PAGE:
I re-watched Animal House last month after a discussion during which it was derided by a new viewer as a painfully unfunny movie full of unlikable characters. I can't really disagree with those sentiments. Although I do laugh during Animal House, it's not aggressively funny, and a lot of its humor is very broad or has since been recycled to the point of banality. Certainly, there are few heroes in Animal House, but this I find to be its best and most subversive joke and why, even though it falls short of its reputation as a hilarious comedy, I find it indispensable as an anarchic counter-cultural moment that deserves its place in movie history.
Set in 1962 at the fictional Faber College (but filmed at the University of Oregon; the dorm in which I lived in 1990 is featured during the title sequence), Animal House takes the interesting approach of ignoring the vast middle of ordinary, hard-working students to depict a battle of wills between the Dean (John Vernon), supported by his smug proto-fascist lackeys at the Omega fraternity, and the worst house on campus, Delta, populated by a varied assemblage of drunks, losers, dorks and con men. Even Delta's nerds can barely register a passing grade. It's significant, I think, that Animal House sets its bar for protagonists so low: in its post-Watergate argument for utter chaos and debasement in place of any existing power or social structure, this is maybe the most brazen anti-establishment message to hit mainstream movie screens between Duck Soup and Fight Club. Animal House may as well have invented today's Twitter trolling with its consistent thwarting of expectations and decency, culminating in an over-the-top finale that completely disregards the moral formula of a underdog victory by tearing everything down and leaving the world in shambles.
As for its laughs, I agree with anyone who thinks that John Belushi's arch clowning is overrated (I do, however, like his eyebrow work), but that's a minor part of Animal House, which is otherwise sprinkled with a dry wit that is played mercilessly straight and captured perfectly by director John Landis, who uses the bigger moments as diversions rather than as the main event. Vernon, Tim Matheson and Peter Riegert excel in this atmosphere, and provide Animal House's richest laughs by throwing away good lines with earnest despicability.
Animal House is not, however, breathless mania. Landis balances the hijinks with a surprising sincerity, taking ample time to capture realistic slices of life that hint at something more subversive than the formulaic comedies that would follow in its wake. There's an acknowledged emptiness, almost helplessly so, and an air of soulful failure to the Deltas. The only redeeming thing about them is their utter humanity, as if they've been caught in a perpetual state of falling from grace — in contrast with the impotent perfection of the Omegas — and can only ease their suffering with another party.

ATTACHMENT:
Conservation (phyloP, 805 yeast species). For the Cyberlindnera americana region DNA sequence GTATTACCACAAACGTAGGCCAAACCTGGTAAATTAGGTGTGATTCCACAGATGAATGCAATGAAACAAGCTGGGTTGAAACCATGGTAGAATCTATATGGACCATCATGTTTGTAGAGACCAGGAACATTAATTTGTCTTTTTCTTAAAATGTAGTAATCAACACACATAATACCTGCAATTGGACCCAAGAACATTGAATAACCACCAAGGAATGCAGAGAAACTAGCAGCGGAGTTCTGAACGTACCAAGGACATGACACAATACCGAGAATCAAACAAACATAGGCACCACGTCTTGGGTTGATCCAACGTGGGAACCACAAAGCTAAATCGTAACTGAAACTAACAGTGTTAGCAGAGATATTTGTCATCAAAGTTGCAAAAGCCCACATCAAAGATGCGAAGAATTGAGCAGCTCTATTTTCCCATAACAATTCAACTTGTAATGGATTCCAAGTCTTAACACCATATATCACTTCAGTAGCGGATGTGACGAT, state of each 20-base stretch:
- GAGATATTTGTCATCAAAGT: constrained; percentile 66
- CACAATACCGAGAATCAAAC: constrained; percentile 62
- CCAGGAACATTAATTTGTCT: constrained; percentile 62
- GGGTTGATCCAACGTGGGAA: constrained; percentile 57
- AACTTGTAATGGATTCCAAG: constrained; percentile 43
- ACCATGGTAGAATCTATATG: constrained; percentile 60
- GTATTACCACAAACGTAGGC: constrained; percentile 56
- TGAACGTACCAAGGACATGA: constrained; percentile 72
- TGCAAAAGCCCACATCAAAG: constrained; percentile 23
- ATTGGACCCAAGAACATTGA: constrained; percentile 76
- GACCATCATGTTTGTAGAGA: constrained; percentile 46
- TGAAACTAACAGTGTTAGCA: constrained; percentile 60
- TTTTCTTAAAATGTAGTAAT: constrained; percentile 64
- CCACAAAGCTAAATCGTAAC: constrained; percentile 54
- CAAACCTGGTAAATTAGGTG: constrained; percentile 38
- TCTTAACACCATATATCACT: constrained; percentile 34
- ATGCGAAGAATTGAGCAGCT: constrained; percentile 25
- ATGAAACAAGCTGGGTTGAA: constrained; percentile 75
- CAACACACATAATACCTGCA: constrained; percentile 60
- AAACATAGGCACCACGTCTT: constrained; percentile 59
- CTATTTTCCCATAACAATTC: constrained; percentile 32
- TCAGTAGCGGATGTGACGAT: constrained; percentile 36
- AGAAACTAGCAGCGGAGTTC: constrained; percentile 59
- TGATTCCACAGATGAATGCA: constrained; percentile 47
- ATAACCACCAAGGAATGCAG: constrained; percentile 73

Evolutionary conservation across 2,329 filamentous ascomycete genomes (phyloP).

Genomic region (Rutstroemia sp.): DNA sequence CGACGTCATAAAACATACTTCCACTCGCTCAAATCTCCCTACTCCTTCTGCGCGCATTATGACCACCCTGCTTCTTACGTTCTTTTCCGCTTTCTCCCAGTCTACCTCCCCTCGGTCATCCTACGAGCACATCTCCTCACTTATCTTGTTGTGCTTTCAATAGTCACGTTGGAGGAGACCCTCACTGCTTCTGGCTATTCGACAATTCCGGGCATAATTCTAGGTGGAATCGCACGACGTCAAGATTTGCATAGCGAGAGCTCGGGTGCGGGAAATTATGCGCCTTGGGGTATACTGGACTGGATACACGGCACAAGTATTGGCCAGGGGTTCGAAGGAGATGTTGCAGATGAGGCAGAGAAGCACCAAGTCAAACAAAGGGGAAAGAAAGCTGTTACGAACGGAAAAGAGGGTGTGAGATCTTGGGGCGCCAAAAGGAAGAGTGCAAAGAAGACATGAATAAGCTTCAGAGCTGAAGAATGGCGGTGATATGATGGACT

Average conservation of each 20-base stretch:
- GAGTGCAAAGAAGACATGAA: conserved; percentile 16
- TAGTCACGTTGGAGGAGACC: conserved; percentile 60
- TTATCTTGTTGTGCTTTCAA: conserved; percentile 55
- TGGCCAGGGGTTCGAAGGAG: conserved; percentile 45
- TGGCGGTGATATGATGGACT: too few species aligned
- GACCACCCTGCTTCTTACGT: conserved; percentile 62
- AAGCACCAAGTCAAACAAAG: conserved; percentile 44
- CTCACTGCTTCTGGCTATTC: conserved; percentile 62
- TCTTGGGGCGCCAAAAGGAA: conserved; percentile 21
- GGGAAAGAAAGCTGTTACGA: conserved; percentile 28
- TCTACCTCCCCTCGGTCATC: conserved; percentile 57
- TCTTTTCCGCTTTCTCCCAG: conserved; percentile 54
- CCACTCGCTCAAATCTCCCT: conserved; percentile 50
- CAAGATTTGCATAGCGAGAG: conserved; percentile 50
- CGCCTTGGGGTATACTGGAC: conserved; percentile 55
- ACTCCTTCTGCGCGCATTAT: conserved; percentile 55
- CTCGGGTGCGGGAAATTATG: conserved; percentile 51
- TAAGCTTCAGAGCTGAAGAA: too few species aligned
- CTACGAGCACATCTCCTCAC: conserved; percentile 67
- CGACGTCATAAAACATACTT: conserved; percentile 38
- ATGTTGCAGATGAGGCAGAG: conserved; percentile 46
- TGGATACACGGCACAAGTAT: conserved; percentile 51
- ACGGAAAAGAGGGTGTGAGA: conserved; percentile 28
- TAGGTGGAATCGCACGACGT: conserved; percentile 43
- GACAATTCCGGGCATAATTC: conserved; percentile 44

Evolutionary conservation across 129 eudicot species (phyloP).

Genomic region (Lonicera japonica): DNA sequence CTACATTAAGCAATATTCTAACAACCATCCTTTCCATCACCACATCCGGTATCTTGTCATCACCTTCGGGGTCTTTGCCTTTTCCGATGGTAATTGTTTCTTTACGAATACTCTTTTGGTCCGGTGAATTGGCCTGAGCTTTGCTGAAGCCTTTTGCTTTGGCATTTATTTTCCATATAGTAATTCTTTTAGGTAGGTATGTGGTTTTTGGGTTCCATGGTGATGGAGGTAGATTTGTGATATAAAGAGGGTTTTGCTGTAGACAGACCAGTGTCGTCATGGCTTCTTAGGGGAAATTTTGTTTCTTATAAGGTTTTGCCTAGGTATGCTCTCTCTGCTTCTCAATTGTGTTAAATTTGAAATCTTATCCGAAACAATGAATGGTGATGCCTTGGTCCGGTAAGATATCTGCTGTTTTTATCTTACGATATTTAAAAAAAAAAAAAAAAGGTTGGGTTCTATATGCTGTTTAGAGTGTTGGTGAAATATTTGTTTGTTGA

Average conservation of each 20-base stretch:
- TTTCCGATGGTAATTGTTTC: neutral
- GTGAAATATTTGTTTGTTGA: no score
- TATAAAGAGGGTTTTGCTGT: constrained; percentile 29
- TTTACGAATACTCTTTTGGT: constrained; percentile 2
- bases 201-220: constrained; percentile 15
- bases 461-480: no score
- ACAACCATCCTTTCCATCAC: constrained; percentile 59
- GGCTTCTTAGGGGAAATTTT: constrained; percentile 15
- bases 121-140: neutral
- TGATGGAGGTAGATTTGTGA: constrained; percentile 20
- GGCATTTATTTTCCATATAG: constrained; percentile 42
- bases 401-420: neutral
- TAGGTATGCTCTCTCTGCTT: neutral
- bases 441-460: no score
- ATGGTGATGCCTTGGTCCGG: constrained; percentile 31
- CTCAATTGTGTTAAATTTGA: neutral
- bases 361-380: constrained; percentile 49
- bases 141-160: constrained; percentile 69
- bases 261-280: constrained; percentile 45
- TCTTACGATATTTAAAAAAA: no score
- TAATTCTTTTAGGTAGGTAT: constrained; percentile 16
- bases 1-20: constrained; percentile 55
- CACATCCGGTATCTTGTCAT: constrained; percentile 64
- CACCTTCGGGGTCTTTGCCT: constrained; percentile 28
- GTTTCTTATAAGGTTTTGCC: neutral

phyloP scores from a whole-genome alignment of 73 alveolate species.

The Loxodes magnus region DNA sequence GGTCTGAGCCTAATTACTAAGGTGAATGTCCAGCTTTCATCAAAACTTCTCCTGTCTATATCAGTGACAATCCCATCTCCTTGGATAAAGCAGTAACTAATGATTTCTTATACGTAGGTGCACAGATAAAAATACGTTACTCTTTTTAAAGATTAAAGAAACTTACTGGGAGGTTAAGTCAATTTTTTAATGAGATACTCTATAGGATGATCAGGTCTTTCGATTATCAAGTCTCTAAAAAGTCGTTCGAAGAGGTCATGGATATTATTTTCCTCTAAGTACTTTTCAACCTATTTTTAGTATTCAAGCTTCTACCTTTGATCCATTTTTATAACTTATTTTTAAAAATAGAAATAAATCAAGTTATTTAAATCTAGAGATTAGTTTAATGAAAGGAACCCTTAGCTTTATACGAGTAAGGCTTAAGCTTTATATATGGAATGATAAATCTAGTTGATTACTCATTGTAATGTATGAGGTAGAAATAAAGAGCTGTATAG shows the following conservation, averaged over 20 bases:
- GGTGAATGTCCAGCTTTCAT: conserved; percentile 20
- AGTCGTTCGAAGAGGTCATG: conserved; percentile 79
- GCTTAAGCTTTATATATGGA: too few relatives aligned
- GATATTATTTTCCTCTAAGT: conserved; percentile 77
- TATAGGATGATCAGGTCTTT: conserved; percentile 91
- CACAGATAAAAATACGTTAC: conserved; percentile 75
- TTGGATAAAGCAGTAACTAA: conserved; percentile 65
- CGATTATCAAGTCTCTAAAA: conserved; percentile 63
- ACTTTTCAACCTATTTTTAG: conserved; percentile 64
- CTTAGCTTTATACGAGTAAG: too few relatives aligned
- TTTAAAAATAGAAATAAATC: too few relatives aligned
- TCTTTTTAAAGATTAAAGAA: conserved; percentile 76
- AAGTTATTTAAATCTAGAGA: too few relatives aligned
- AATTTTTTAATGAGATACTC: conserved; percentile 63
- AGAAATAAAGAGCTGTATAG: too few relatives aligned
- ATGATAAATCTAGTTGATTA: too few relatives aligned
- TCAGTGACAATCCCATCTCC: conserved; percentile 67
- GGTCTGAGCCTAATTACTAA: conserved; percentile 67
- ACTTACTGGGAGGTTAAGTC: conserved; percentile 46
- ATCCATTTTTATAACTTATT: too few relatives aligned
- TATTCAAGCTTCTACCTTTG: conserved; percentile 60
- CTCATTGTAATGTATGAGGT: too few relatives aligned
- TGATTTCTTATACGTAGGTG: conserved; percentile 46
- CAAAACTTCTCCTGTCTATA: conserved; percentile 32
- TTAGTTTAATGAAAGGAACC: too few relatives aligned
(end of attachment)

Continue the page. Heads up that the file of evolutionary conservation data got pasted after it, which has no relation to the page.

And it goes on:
Accused today, in knee-jerk fashion, of sexism and racism, Animal House actually treats its female characterx surprisingly well, often putting them in control of their interactions with both of these gangs of creeps. In a few pointed cases, women are the aggressors and men are the humiliated foils in sexual situations; and Karen Allen's Katy, in the film's most grounded plotline, even gives up on the Deltas altogether after waiting in vain for her relatively sane boyfriend to take his future seriously. The film has also come under retrospective attack for a scene in white four white Deltas and their dates visit an all-black nightclub, and nervously reconsider that choice of location. Rather than being racist, however, this scene simply depicts a tension that might have plausibly existed in 1978 or 1962, and, once again, it's the white men, and their perceptions of the situation, who are both the agitators and fools in this scenario.
At nearly two hours, Animal House runs a bit too long for its episodic plot, but finishes with a spectacular climax that adds one final important satiric point to its madness: with its period setting and a trend-setting "Where are they now?" epilogue for its characters, it pokes one more thumb in the eye of the ordered society that would seem to have nothing to do with any of these misfits: these loud, crude, aimless, drunken, misbehaving, scurrilous dropouts — as well as the monstrous scolds who torment them — with all their imperfections are, nonetheless, the future leaders of America, and will likely be as horrified at the next generation's degenerate behavior as were those who came before them.